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DID RICHARD LOVE ANNE?

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Thanks to the contemporaneous accounts given by Croyland (1) and the Acts of Court (2) we have a good insight into the events that followed, almost immediately, the death of Queen Anne i.e. the rumours that Richard, in his eagerness to marry his niece, hastened the death of his wife with the aid of poison – his denial, made publically, ‘in a loud and distinct voice’ (3) in the Great Hall of the Priory of the Knights Hospitaller of St John, Clerkenwell – pushed to it by Sir Richard Ratcliffe and William Catesby, although Croyland adds, rather slyly, it was not what he really wished himself..and there is no need to go into all the detail here as it is well known.

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The Gate House of the Priory of the Knights Hospitaller of St John at Clerkenwell.

 

I would have thought, hopefully , that nowadays, the idea that Richard could have poisoned Anne is now perceived as ridiculous, a complete and utter nonsense.  However, not entirely so.  Indeed Prof Hicks in his biography of Anne –  Anne Neville Queen to Richard lll (“The first time in ages that a publisher has sent me a book that I actually want to read” opines David Starkey – well he would wouldn’t he?)  wrote, in a chapter headed ‘Past her Sell By Date’ that ‘she was unwell, languishing and died, unattended and indeed unregretted by her husband”(4).  What?  Anne the Queen, dying a lonely death, cruelly neglected by her uncaring husband? – its a Scandal!.  And where was Richard at that desperately sad time?  One way to find out..check Rhoda Edwards wonderful little book – The Itinerary of King Richard lll 1483 – 1485(5).  And there we have it..the truth of the matter.  From the onset of Anne’s fatal illness, not long after Christmas 1484 to her death on Wednesday 16 March 1485, Richard never left the Palace of Westminster, where she lay dying, except for a total of ll days when he was at Windsor.

I would say that there could be no stronger indication than this, that, yes, Richard did love his wife and was loyal to her to the end.  He could have gone elsewhere, made his excuses, got away from it all but he didn’t.  He stayed with her until the day she died – finally leaving Westminster on Thursday 12 April – never to return.  Five months later, he too was dead.  Clearly he gave to Anne the loyalty that he was to find so disastrously lacking in others to himself.  But then again, this was a man whose motto was Loyaltie me Lie.

  1. Croyland p.499
  2. Richard lll The Road to Bosworth, P W Hammond & Anne F Sutton, Acts of Court pp 173-4.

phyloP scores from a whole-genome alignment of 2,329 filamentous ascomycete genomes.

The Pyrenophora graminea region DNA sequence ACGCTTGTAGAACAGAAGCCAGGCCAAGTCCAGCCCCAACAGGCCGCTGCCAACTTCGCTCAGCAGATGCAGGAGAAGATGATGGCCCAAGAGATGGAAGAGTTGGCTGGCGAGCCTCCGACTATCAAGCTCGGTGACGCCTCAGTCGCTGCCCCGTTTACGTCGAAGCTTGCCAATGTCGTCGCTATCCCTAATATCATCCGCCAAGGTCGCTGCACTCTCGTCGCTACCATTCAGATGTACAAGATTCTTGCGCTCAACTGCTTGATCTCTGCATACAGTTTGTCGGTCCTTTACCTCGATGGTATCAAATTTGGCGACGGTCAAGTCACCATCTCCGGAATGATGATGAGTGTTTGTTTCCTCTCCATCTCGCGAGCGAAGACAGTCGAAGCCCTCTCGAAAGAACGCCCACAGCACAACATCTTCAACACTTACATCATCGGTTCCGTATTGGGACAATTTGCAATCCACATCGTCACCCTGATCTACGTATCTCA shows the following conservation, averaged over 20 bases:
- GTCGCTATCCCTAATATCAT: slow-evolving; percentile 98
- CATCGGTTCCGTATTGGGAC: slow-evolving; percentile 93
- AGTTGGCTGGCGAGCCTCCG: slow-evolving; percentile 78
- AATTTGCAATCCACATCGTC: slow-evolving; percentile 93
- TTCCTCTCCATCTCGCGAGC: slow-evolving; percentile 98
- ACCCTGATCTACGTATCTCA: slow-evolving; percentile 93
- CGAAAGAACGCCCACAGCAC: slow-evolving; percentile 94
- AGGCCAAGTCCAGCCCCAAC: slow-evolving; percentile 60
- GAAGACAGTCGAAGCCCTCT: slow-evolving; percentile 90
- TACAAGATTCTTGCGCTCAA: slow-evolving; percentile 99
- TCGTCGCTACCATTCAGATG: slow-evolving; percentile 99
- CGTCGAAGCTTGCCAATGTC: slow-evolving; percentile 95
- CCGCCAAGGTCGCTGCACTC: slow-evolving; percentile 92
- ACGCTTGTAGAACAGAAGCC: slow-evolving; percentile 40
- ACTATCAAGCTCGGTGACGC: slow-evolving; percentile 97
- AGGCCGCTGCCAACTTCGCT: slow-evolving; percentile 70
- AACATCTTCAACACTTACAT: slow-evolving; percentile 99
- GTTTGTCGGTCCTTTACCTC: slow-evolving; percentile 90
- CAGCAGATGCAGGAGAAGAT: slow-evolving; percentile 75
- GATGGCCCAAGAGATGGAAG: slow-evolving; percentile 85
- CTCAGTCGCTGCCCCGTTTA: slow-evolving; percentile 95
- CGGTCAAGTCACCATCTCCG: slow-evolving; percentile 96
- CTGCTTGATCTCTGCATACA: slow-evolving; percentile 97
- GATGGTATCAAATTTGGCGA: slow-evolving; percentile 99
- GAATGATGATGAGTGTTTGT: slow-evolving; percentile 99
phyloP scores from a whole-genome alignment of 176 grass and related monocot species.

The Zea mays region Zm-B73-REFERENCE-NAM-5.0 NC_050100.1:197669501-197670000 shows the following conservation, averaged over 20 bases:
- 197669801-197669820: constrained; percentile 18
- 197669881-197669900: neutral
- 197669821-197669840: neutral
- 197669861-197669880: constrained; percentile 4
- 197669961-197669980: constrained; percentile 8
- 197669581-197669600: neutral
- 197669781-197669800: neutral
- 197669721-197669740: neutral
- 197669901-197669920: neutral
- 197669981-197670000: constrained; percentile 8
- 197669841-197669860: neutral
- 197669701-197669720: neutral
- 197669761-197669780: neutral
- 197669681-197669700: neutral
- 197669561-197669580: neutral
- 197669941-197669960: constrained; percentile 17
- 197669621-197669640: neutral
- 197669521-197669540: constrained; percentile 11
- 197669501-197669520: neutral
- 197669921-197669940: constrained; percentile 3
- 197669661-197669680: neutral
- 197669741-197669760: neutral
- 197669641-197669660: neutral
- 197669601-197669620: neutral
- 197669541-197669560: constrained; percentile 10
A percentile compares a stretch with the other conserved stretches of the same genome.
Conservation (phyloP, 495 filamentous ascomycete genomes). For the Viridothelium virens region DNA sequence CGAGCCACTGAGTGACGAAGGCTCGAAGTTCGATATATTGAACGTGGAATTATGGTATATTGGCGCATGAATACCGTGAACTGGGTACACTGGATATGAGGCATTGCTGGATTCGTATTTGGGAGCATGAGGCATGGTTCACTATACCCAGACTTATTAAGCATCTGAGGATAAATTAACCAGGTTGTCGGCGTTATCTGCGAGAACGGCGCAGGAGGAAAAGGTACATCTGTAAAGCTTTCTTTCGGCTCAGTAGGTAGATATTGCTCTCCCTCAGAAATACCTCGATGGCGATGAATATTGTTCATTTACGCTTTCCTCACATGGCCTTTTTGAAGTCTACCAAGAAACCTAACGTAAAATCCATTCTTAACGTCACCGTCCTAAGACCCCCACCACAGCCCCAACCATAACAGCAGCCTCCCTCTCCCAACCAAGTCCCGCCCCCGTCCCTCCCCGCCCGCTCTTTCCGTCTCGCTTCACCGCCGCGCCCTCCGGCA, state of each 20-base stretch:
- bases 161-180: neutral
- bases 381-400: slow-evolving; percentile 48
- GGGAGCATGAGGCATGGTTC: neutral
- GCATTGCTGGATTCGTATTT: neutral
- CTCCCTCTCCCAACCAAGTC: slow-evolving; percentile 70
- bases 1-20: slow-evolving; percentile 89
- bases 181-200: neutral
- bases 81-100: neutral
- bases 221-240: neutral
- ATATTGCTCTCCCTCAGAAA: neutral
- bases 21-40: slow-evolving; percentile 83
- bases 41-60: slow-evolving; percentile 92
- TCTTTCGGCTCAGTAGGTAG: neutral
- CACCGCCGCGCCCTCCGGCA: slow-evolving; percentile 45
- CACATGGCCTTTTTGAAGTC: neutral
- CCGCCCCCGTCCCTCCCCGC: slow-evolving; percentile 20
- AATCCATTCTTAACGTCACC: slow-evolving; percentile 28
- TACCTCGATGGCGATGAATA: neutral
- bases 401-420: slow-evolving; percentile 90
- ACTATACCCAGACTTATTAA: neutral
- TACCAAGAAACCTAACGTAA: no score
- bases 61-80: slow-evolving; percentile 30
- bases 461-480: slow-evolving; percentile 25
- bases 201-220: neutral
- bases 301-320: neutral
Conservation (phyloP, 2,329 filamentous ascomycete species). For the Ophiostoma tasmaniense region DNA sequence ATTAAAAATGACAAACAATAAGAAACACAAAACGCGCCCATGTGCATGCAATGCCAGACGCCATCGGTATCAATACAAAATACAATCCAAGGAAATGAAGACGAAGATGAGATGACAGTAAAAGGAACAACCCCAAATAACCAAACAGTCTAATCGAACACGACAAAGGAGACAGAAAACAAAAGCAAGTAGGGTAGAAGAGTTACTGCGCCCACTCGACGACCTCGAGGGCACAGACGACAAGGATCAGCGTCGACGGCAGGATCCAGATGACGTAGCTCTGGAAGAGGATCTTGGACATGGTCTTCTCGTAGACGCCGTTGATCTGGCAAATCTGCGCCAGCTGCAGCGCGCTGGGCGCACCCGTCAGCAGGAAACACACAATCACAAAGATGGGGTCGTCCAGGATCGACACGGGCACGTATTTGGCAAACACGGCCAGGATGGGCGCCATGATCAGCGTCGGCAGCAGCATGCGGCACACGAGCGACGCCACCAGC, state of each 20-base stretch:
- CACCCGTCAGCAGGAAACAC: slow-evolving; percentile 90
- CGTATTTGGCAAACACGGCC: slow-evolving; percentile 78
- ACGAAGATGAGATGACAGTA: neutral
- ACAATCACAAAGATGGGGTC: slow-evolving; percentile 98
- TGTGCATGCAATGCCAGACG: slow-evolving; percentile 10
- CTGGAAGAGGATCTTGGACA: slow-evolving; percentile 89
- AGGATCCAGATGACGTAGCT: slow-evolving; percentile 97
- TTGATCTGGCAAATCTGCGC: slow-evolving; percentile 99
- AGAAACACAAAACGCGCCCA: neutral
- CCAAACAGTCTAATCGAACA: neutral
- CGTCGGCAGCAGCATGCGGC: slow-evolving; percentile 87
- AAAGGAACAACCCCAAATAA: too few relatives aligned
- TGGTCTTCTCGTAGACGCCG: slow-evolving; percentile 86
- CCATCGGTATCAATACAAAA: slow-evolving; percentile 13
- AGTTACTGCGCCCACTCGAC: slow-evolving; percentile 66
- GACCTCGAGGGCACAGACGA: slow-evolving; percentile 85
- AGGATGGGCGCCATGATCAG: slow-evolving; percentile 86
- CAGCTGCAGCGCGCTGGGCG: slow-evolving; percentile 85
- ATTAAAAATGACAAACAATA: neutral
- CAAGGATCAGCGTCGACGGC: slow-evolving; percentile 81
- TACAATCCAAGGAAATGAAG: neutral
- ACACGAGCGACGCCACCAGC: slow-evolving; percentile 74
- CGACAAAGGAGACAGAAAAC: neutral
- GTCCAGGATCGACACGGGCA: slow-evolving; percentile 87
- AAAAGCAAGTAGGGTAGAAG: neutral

3. Croyland p.499
  4. Anne Neville Queen to Richard lll, Michael Hicks, Chaper 7, Past Her Sell by Date, p.212.
  5. Itinerary of King Richard lll  1483-1485, pp29, 30, 31, 32, 33.  Rhoda Edwards.

 

 

 

 

 

 

 

 

The Epiphany Plot of 1400

Following the deposition of Richard II, his leading supporters among the nobility were put on trial before Henry IV’s first parliament. Well, all apart from the Earl of Wiltshire who had – in plain terms – been murdered at Bristol on Henry’s orders before Henry became king. (As a Lancastrian, Henry was of course allowed to do this sort of thing without receiving any criticism from historians.)

Some brief pen-pictures of the men in question may be helpful, since they will be unfamiliar to many readers:-

Edward, Duke of Aumale, highest ranking of the accused, was the elder son of the Duke of York, and was thus first cousin to both Richard II and Henry IV. Despite his relative youth (26 in 1399) he had been high in Richard’s counsels since the early 1390s and had received an astonishing array of offices from the king, being, among other things, at one point both Lord High Constable and Lord High Admiral. A devious man of considerable ability, described by one chronicler as a ‘second Solomon’, his contribution tends to be underrated by historians. He was also a survivor. Despite involvement – or alleged involvement – in several plots against Henry IV, he was to survive long enough to be the leading English casualty of Agincourt. Nevertheless, in the Parliament of late 1399 he had a most torrid time. It is likely that Richard II intended Edward to be his heir.

John Holland, Duke of Exeter was King Richard’s half-brother – they shared the same mother, Joan of Kent. He was married to Henry IV’s sister, Elizabeth of Lancaster. Exeter was at this time in his late 40s. He had not always been a strong supporter of Richard, and had at one point been quite closely associated with his father-in-law. However, during the 1390s he had become increasingly important as a member of Richard’s inner circle.

Thomas Holland, Duke of Surrey was Exeter’s nephew, the eldest son of Thomas Holland, late Earl of Kent. Another relatively young man, he had recently replaced his deceased brother-in-law, Roger Mortimer, Earl of March (killed 1398) as Lieutenant of Ireland. He had also replaced Aumale as Lord High Admiral.

John Montagu (or Montacute) Earl of Salisbury, who was in his late 40s, had only succeeded to his uncle’s earldom in 1397, having been for many years merely Sir John Montagu. His uncle had alienated many of the family estates – there was bad blood between them – and Salisbury was by some way the least wealthy of the accused. Nor had he received any particular rewards in land from King Richard. Acting as Richard’s ambassador to France, he had been unfortunate enough to earn Henry Bolingbroke’s personal enmity because of the message he had brought to Charles VI on Richard’s behalf – which was essentially that Henry should be treated as persona non grata. Salisbury was known to be a Lollard – an early Protestant – and attracted some hostility for that reason. King Richard himself was generally hostile to the Lollards but nevertheless tolerated Salisbury and a few other followers of that movement at his court.